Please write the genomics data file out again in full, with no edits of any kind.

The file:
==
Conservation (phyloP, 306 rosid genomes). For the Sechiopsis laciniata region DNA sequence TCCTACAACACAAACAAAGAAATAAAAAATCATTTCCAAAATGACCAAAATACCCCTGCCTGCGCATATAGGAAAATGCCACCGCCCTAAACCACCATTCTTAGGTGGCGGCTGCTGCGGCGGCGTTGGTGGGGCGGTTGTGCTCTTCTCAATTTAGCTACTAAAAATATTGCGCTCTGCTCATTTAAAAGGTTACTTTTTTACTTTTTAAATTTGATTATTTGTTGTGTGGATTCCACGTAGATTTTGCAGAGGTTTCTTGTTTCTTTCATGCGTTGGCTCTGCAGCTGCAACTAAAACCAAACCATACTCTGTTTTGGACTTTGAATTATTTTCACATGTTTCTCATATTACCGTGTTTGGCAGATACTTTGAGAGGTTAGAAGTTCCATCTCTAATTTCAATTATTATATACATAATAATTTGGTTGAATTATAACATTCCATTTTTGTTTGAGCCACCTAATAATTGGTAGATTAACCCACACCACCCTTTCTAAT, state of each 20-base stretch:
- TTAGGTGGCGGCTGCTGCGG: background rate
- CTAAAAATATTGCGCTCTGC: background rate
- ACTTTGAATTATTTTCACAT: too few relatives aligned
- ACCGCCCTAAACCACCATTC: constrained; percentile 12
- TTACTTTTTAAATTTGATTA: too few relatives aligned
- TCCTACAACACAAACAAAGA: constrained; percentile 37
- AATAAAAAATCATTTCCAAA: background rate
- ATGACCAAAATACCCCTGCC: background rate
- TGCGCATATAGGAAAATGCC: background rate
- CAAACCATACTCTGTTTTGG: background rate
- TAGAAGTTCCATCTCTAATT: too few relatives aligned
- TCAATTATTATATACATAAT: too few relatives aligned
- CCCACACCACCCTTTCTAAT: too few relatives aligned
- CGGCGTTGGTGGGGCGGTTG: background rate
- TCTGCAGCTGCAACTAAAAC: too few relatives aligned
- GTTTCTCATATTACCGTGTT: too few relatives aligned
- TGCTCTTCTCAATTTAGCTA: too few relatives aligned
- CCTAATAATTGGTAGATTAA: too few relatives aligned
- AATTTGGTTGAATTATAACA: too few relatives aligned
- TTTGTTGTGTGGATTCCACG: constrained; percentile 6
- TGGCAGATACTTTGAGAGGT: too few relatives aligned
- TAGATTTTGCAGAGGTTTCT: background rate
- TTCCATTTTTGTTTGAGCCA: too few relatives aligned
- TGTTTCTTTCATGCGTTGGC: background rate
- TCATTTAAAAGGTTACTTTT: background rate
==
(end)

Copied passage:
Conservation (phyloP, 306 rosid genomes). For the Sechiopsis laciniata region DNA sequence TCCTACAACACAAACAAAGAAATAAAAAATCATTTCCAAAATGACCAAAATACCCCTGCCTGCGCATATAGGAAAATGCCACCGCCCTAAACCACCATTCTTAGGTGGCGGCTGCTGCGGCGGCGTTGGTGGGGCGGTTGTGCTCTTCTCAATTTAGCTACTAAAAATATTGCGCTCTGCTCATTTAAAAGGTTACTTTTTTACTTTTTAAATTTGATTATTTGTTGTGTGGATTCCACGTAGATTTTGCAGAGGTTTCTTGTTTCTTTCATGCGTTGGCTCTGCAGCTGCAACTAAAACCAAACCATACTCTGTTTTGGACTTTGAATTATTTTCACATGTTTCTCATATTACCGTGTTTGGCAGATACTTTGAGAGGTTAGAAGTTCCATCTCTAATTTCAATTATTATATACATAATAATTTGGTTGAATTATAACATTCCATTTTTGTTTGAGCCACCTAATAATTGGTAGATTAACCCACACCACCCTTTCTAAT, state of each 20-base stretch:
- TTAGGTGGCGGCTGCTGCGG: background rate
- CTAAAAATATTGCGCTCTGC: background rate
- ACTTTGAATTATTTTCACAT: too few relatives aligned
- ACCGCCCTAAACCACCATTC: constrained; percentile 12
- TTACTTTTTAAATTTGATTA: too few relatives aligned
- TCCTACAACACAAACAAAGA: constrained; percentile 37
- AATAAAAAATCATTTCCAAA: background rate
- ATGACCAAAATACCCCTGCC: background rate
- TGCGCATATAGGAAAATGCC: background rate
- CAAACCATACTCTGTTTTGG: background rate
- TAGAAGTTCCATCTCTAATT: too few relatives aligned
- TCAATTATTATATACATAAT: too few relatives aligned
- CCCACACCACCCTTTCTAAT: too few relatives aligned
- CGGCGTTGGTGGGGCGGTTG: background rate
- TCTGCAGCTGCAACTAAAAC: too few relatives aligned
- GTTTCTCATATTACCGTGTT: too few relatives aligned
- TGCTCTTCTCAATTTAGCTA: too few relatives aligned
- CCTAATAATTGGTAGATTAA: too few relatives aligned
- AATTTGGTTGAATTATAACA: too few relatives aligned
- TTTGTTGTGTGGATTCCACG: constrained; percentile 6
- TGGCAGATACTTTGAGAGGT: too few relatives aligned
- TAGATTTTGCAGAGGTTTCT: background rate
- TTCCATTTTTGTTTGAGCCA: too few relatives aligned
- TGTTTCTTTCATGCGTTGGC: background rate
- TCATTTAAAAGGTTACTTTT: background rate